• HR, 4%

    Developed a corporate-wide training program that ensured organization met and exceeded federal requirements for HR employee records.

  • Customer Service, 4%

    Demonstrate outstanding customer service skill in maintaining and ensuring strong client relationship and satisfaction.

Most integration managers list "project management," "procedures," and "business process" as skills on their resumes. We go into more details on the most important integration manager responsibilities here:

  • The most important skills for an integration manager to have in this position are analytical skills. In this excerpt that we gathered from a integration manager resume, you'll understand why: "it managers must analyze problems and consider and select the best ways to solve them." According to resumes we found, analytical skills can be used by a integration manager in order to "developed business components using java objects and used hibernate framework to map the java classes to the database. "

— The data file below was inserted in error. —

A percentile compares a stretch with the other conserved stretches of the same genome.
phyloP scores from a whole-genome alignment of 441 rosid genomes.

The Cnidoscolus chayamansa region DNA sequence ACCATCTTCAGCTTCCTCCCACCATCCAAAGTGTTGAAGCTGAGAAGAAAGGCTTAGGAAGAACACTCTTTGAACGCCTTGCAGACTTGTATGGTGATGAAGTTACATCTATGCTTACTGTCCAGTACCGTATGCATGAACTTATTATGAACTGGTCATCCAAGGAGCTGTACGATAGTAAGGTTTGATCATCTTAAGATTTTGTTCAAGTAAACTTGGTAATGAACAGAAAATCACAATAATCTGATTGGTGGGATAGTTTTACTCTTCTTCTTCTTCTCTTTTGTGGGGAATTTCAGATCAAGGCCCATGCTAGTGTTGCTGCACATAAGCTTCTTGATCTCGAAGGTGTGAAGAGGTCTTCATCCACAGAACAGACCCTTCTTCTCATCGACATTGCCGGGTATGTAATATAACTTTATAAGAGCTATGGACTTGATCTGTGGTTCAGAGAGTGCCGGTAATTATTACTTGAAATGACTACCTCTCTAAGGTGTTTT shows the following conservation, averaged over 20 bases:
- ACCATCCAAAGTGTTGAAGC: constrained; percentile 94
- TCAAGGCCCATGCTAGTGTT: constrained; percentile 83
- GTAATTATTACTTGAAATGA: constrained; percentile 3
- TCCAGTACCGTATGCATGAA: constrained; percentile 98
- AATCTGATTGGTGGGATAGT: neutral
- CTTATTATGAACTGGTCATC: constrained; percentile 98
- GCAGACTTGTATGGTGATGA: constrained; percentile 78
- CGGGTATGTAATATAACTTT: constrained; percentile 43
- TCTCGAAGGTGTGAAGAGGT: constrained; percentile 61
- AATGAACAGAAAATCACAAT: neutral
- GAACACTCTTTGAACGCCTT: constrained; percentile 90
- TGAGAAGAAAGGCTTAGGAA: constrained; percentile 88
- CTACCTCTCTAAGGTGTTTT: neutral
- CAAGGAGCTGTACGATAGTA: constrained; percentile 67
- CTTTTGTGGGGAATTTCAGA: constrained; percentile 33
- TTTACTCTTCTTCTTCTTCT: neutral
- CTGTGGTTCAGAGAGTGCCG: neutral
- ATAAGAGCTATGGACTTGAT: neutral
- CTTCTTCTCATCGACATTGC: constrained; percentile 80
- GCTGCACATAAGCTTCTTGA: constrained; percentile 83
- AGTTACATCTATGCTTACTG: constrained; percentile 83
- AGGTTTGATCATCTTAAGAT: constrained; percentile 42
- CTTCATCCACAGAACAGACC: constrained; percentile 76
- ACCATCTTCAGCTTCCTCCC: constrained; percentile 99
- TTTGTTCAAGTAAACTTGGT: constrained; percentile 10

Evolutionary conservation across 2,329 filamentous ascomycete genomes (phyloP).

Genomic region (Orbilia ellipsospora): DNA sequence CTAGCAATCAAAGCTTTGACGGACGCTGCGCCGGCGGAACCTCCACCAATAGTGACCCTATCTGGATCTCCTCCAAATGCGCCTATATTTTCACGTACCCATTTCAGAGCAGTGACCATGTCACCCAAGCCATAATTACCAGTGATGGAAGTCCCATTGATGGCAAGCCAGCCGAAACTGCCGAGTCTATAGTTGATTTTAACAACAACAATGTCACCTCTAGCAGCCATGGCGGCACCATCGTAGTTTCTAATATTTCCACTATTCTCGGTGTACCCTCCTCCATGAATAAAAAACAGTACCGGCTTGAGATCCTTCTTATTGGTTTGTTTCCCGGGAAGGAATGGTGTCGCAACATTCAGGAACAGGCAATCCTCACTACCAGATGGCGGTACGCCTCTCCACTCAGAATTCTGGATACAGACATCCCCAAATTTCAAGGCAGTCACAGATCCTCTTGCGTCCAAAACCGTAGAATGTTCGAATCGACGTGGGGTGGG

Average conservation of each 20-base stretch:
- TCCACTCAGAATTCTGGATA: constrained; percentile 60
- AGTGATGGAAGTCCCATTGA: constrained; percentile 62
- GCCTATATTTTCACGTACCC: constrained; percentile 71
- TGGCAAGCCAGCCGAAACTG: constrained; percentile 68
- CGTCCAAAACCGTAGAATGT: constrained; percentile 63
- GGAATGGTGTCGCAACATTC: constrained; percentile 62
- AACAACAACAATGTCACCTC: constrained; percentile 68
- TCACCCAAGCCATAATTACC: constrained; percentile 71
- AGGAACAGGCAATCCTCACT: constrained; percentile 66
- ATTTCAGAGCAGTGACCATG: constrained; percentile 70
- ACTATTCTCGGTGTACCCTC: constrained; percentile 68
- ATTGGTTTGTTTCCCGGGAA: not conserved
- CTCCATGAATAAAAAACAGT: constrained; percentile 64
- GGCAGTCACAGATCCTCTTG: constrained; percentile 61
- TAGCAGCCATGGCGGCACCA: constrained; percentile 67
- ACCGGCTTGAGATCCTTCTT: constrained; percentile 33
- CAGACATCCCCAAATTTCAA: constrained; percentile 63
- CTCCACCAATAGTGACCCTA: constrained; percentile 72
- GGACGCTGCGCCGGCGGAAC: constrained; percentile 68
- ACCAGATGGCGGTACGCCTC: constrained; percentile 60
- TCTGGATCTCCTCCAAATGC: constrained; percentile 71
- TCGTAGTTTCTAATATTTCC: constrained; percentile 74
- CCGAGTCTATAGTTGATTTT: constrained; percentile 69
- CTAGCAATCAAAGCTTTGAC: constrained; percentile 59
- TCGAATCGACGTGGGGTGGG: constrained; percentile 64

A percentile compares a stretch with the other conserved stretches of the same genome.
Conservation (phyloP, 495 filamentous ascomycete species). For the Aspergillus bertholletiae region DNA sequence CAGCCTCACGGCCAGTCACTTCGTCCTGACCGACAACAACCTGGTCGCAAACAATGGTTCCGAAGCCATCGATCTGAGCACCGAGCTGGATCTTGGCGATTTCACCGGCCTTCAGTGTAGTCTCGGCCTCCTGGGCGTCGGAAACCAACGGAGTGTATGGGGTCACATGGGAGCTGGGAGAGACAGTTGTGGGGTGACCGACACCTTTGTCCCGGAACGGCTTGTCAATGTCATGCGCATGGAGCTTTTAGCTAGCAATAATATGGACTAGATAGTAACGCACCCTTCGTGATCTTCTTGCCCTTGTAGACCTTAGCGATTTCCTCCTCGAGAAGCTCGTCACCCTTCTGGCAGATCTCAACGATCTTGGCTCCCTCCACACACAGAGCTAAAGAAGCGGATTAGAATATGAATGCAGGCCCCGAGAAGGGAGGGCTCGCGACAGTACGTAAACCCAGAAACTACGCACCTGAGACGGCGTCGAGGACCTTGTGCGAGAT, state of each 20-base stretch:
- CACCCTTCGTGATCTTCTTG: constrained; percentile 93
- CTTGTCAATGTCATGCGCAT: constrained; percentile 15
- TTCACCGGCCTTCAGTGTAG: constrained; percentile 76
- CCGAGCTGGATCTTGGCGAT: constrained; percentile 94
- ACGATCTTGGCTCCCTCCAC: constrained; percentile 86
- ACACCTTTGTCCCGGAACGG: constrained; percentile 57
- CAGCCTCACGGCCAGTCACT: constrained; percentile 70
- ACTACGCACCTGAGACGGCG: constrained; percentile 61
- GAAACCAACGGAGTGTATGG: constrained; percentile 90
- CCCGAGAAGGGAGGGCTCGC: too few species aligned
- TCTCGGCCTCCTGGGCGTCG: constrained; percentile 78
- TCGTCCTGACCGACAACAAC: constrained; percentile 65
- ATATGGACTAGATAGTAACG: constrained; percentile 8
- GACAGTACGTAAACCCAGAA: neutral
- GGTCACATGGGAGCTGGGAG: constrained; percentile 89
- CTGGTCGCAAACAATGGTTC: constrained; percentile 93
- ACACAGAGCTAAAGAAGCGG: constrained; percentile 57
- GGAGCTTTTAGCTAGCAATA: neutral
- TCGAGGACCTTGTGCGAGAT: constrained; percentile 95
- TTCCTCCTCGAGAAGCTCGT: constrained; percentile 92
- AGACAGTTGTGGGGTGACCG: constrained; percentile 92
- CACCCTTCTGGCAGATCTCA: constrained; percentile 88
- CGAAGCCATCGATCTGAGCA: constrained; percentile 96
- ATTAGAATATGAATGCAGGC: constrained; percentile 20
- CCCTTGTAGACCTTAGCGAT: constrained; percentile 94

• Another commonly found skill for being able to perform integration manager duties is the following: business skills. According to a integration manager resume, "it managers must develop and implement strategic plans to reach the goals of their organizations." Check out this example of how integration managers use business skills: "included on the team were two contractors: one business analyst and one java developer. "